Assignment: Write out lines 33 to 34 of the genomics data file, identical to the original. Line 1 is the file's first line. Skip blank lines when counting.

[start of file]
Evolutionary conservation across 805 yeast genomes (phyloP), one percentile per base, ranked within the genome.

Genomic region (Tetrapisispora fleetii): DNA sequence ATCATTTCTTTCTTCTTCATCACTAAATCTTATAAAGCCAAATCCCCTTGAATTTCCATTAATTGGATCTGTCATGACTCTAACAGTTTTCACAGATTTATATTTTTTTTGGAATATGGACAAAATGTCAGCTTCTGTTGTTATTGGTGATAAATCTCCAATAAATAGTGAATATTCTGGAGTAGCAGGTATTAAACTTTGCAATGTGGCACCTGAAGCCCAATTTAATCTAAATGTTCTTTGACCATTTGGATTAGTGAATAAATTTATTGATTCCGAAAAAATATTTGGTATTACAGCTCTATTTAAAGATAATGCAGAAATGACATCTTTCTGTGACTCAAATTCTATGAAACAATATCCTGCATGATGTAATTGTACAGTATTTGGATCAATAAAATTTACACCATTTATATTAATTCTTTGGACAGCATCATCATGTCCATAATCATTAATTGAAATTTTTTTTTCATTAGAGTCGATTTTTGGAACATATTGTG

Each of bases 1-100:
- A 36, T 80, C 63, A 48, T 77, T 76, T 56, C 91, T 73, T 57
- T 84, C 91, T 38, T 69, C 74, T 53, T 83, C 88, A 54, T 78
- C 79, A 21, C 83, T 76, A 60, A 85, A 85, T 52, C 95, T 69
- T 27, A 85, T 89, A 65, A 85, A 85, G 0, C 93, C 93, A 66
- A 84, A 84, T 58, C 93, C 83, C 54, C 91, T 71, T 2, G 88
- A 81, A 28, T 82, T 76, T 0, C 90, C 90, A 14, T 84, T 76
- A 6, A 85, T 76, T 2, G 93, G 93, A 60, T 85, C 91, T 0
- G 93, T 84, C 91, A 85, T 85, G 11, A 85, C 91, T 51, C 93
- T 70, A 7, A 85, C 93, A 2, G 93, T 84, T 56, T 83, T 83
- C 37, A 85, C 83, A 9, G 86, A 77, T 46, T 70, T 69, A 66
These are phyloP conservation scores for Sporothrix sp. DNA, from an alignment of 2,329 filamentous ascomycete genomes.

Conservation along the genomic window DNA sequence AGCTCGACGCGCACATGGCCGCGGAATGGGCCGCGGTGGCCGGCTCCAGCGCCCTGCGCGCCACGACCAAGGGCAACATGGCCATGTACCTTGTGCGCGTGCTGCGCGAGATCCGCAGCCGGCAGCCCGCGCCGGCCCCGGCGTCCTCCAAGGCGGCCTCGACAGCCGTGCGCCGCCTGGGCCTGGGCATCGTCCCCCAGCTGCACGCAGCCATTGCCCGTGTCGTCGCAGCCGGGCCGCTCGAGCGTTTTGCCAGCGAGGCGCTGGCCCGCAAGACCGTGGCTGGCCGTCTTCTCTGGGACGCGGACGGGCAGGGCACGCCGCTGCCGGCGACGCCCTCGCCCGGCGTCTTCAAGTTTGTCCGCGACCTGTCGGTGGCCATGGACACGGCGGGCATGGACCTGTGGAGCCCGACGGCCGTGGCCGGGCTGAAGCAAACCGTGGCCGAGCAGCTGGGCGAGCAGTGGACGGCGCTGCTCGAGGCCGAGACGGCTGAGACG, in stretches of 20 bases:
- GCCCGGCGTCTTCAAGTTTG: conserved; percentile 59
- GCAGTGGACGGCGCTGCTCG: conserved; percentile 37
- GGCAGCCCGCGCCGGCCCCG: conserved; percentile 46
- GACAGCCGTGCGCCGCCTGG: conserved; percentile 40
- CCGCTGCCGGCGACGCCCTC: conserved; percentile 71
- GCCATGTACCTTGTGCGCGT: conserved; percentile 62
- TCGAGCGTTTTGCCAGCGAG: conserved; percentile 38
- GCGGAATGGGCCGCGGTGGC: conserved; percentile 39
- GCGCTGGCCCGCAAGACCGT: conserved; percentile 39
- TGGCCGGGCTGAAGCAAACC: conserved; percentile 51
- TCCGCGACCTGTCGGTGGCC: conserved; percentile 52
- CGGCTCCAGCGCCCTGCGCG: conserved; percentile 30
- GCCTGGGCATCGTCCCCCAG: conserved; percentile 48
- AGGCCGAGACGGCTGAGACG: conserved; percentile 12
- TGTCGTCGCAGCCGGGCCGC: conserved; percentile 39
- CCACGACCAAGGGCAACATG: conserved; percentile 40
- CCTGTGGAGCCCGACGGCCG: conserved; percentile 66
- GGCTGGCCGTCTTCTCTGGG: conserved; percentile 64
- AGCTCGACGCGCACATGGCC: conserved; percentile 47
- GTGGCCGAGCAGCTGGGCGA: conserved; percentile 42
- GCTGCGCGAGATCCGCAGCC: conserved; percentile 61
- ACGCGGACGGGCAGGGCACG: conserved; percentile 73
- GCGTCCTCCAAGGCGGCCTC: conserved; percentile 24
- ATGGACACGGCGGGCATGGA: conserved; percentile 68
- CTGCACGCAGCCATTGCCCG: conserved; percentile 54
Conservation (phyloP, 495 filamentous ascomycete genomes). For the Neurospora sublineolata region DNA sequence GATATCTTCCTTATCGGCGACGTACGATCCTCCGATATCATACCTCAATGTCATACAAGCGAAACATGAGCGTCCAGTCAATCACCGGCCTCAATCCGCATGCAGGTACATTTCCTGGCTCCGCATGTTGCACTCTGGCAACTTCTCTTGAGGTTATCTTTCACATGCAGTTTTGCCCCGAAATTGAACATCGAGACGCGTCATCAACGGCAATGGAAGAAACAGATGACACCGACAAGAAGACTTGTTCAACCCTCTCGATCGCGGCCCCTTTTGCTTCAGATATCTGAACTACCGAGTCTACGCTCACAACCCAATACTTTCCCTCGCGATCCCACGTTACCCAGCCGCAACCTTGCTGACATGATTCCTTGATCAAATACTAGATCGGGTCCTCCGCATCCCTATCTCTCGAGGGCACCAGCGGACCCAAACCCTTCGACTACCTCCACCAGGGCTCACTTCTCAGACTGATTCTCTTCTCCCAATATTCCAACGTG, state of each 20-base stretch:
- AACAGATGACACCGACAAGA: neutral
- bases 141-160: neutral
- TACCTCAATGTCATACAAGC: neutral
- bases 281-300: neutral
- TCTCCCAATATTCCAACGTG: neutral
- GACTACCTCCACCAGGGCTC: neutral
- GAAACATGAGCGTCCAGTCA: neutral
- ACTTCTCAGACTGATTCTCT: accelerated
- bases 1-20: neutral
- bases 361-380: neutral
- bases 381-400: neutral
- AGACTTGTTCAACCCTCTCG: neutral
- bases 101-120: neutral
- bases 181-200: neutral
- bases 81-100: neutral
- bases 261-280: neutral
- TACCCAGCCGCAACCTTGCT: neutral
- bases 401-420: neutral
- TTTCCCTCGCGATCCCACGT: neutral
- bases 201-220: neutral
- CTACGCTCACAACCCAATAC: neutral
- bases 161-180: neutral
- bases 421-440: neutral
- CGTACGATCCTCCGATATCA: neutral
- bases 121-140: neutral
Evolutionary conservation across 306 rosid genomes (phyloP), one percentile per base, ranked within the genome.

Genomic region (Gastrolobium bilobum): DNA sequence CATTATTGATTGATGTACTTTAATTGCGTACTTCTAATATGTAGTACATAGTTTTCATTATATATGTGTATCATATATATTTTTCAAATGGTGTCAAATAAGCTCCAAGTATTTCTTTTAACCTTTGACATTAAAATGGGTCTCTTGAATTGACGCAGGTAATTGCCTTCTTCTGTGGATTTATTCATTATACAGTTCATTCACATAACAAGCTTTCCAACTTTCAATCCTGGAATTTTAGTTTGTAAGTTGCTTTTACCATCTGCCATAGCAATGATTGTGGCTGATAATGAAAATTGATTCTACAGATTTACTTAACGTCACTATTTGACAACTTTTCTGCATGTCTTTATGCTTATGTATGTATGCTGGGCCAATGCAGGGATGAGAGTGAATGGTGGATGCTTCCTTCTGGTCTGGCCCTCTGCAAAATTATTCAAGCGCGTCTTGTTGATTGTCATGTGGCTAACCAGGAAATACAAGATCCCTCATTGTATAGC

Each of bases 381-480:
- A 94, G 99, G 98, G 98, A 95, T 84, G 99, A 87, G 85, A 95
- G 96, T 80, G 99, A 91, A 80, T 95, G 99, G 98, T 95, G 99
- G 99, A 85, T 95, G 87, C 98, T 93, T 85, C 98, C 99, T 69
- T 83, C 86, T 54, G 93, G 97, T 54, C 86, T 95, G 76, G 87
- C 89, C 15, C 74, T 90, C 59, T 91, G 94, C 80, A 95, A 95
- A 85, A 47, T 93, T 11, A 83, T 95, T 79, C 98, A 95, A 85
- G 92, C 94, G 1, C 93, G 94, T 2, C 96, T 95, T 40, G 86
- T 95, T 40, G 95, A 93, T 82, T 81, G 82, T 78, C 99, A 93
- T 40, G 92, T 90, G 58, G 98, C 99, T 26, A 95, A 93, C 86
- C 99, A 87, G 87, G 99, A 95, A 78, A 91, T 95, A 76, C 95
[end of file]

- GGCTGGCCGTCTTCTCTGGG: conserved; percentile 64
- AGCTCGACGCGCACATGGCC: conserved; percentile 47